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Scand J Gastroenterol. 2019 Oct;54(10):1189-1198. doi: 10.1080/00365521.2019.1674375. Epub 2019 Oct 14.

Esophageal lichen planus: towards diagnosis of an underdiagnosed disease.

Author information

1
Department of Dermatology, Medical Center - University of Freiburg, Faculty of Medicine, University of Freiburg, Freiburg, Germany.
2
Department of Medicine II, Gastroenterology, Hepatology, Endocrinology and Infectious Diseases, Medical Center - University of Freiburg, Faculty of Medicine, University of Freiburg, Freiburg, Germany.
3
Department of Dermatology, Royal Melbourne Hospital, Faculty of Medicine, Dentistry and Health Sciences, The University of Melbourne, Parkville, Australia.
4
Department of Medicine, Institute of Exercise and Occupational Medicine, Medical Center - University of Freiburg, Faculty of Medicine, University of Freiburg, Freiburg, Germany.
5
Kliniken des Landkreises Lörrach GmbH, Gastroenterology, Germany.
6
Institute of Clinical Pathology, Medical Center - University of Freiburg, Freiburg, Germany.

Abstract

Background: Although lichen planus (LP) is a common skin disorder, the prevalence of esophageal involvement (ELP) and its clinical manifestations are poorly defined. We aimed to establish diagnostic criteria and characterize disease outcomes of ELP.Methods: Clinical, endoscopic, histological, and immunofluorescence data from consecutive patients with known LP between 2013 and 2018 were analyzed. We established endoscopic (denudation and tearing of the mucosa, hyperkeratosis and trachealization) and histological criteria (mucosal detachment, T-lymphocytic infiltrate, intraepithelial apoptosis, dyskeratosis, and fibrinogen deposits along the basement membrane) to grade disease severity. Endoscopic findings were correlated with clinical symptoms. Response to medical therapy was monitored.Results: Fifty-two consecutive patients (median age 59.5 years) were analyzed. According to our grading system, 16 patients were considered as severe and 18 as mild ELP. Dysphagia was the only symptom which differentiated patients with severe (14/16) or mild ELP (8/18) from patients without ELP (1/18). Concomitant oral and genital involvement of LP was associated with the presence of ELP, while oral involvement alone was not. Follow-up of 14/16 patients with severe EPL for at least one year revealed that most of these patients responded to topical corticosteroids (budesonide: n = 9/10 or fluticasone n = 2/2). Three budesonide patients experienced a resolution of symptomatic esophageal stenosis.Conclusions: Esophageal involvement of LP is frequent, but may be asymptomatic. ELP can be diagnosed using the diagnostic criteria proposed here. Dysphagia and combined oral and genital manifestation are associated with ELP. Therapy with topical corticosteroids appears to be a prudent therapeutic approach for ELP.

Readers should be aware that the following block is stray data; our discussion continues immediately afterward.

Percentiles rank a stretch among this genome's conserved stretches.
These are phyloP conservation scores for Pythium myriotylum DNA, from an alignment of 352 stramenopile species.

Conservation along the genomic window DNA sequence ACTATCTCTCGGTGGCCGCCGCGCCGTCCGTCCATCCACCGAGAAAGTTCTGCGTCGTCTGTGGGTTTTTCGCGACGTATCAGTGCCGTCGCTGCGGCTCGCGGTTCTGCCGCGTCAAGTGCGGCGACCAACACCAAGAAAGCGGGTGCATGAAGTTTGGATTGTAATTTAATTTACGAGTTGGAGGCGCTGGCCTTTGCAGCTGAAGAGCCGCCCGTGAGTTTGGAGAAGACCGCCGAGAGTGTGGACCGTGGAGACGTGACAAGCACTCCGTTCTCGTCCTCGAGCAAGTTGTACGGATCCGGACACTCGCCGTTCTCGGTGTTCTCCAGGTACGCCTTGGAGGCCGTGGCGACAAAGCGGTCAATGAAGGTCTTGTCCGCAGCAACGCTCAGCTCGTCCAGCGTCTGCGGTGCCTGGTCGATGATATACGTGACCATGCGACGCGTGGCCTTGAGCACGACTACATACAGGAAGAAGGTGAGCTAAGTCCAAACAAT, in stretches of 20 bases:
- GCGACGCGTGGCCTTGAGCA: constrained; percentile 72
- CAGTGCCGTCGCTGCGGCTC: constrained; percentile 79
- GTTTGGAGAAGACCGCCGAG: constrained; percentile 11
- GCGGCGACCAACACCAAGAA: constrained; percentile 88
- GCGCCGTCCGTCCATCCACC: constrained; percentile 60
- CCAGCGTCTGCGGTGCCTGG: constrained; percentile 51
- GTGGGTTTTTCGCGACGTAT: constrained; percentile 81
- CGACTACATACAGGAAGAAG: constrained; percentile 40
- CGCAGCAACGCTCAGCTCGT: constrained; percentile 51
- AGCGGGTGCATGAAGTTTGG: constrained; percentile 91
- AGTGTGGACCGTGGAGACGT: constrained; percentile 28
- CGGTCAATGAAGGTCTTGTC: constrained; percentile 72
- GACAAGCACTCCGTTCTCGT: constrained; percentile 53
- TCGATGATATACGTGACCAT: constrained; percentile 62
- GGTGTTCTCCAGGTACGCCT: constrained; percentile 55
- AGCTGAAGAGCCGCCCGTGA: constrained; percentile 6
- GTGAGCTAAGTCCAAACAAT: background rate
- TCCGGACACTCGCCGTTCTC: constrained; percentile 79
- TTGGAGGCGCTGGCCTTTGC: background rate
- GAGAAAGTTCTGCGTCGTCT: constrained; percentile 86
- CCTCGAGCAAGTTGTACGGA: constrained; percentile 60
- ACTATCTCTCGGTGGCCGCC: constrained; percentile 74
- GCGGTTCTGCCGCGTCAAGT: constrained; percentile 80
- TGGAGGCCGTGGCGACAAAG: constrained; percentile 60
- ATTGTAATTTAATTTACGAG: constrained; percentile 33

KEYWORDS:

Lichen planus; T-cells; autoimmunity; budenoside; dysphagia; eosinophilic esophagitis; esophagitis; esophagus; skin disease

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